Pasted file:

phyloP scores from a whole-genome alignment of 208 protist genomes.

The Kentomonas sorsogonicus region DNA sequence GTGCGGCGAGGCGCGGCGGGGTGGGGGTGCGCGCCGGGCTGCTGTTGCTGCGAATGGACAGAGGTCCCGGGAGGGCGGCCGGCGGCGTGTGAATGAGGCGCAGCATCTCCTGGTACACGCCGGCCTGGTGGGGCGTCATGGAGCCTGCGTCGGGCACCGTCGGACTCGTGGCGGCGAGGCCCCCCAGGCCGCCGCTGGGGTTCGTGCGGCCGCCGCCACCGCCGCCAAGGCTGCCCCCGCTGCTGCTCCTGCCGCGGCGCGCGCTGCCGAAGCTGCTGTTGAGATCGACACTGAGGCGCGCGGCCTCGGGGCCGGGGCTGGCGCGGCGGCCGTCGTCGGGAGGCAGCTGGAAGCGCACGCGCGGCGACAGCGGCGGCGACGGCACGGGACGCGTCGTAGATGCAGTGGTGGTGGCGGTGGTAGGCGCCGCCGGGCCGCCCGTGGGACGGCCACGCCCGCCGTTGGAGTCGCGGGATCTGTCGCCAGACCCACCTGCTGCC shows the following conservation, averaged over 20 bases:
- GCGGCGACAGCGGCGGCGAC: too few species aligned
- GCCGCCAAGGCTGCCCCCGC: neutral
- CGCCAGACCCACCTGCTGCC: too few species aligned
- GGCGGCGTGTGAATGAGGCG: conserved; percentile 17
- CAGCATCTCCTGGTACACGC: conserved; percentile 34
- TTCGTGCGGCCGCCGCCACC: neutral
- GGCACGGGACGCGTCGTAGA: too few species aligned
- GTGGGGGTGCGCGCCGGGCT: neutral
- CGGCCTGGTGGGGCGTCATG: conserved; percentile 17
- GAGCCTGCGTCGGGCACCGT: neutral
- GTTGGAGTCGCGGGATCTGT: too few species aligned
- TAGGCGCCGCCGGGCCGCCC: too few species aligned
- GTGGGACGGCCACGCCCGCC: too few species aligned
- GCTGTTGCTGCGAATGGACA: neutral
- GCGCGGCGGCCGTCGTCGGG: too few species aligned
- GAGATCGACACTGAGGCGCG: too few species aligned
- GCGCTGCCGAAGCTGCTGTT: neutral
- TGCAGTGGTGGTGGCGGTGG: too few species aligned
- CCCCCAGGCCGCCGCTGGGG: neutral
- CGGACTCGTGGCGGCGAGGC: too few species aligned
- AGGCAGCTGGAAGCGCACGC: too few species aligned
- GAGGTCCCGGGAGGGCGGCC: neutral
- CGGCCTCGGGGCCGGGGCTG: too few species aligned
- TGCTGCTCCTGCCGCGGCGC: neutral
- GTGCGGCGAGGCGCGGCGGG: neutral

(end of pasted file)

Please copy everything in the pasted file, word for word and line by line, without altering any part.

phyloP scores from a whole-genome alignment of 208 protist genomes.

The Kentomonas sorsogonicus region DNA sequence GTGCGGCGAGGCGCGGCGGGGTGGGGGTGCGCGCCGGGCTGCTGTTGCTGCGAATGGACAGAGGTCCCGGGAGGGCGGCCGGCGGCGTGTGAATGAGGCGCAGCATCTCCTGGTACACGCCGGCCTGGTGGGGCGTCATGGAGCCTGCGTCGGGCACCGTCGGACTCGTGGCGGCGAGGCCCCCCAGGCCGCCGCTGGGGTTCGTGCGGCCGCCGCCACCGCCGCCAAGGCTGCCCCCGCTGCTGCTCCTGCCGCGGCGCGCGCTGCCGAAGCTGCTGTTGAGATCGACACTGAGGCGCGCGGCCTCGGGGCCGGGGCTGGCGCGGCGGCCGTCGTCGGGAGGCAGCTGGAAGCGCACGCGCGGCGACAGCGGCGGCGACGGCACGGGACGCGTCGTAGATGCAGTGGTGGTGGCGGTGGTAGGCGCCGCCGGGCCGCCCGTGGGACGGCCACGCCCGCCGTTGGAGTCGCGGGATCTGTCGCCAGACCCACCTGCTGCC shows the following conservation, averaged over 20 bases:
- GCGGCGACAGCGGCGGCGAC: too few species aligned
- GCCGCCAAGGCTGCCCCCGC: neutral
- CGCCAGACCCACCTGCTGCC: too few species aligned
- GGCGGCGTGTGAATGAGGCG: conserved; percentile 17
- CAGCATCTCCTGGTACACGC: conserved; percentile 34
- TTCGTGCGGCCGCCGCCACC: neutral
- GGCACGGGACGCGTCGTAGA: too few species aligned
- GTGGGGGTGCGCGCCGGGCT: neutral
- CGGCCTGGTGGGGCGTCATG: conserved; percentile 17
- GAGCCTGCGTCGGGCACCGT: neutral
- GTTGGAGTCGCGGGATCTGT: too few species aligned
- TAGGCGCCGCCGGGCCGCCC: too few species aligned
- GTGGGACGGCCACGCCCGCC: too few species aligned
- GCTGTTGCTGCGAATGGACA: neutral
- GCGCGGCGGCCGTCGTCGGG: too few species aligned
- GAGATCGACACTGAGGCGCG: too few species aligned
- GCGCTGCCGAAGCTGCTGTT: neutral
- TGCAGTGGTGGTGGCGGTGG: too few species aligned
- CCCCCAGGCCGCCGCTGGGG: neutral
- CGGACTCGTGGCGGCGAGGC: too few species aligned
- AGGCAGCTGGAAGCGCACGC: too few species aligned
- GAGGTCCCGGGAGGGCGGCC: neutral
- CGGCCTCGGGGCCGGGGCTG: too few species aligned
- TGCTGCTCCTGCCGCGGCGC: neutral
- GTGCGGCGAGGCGCGGCGGG: neutral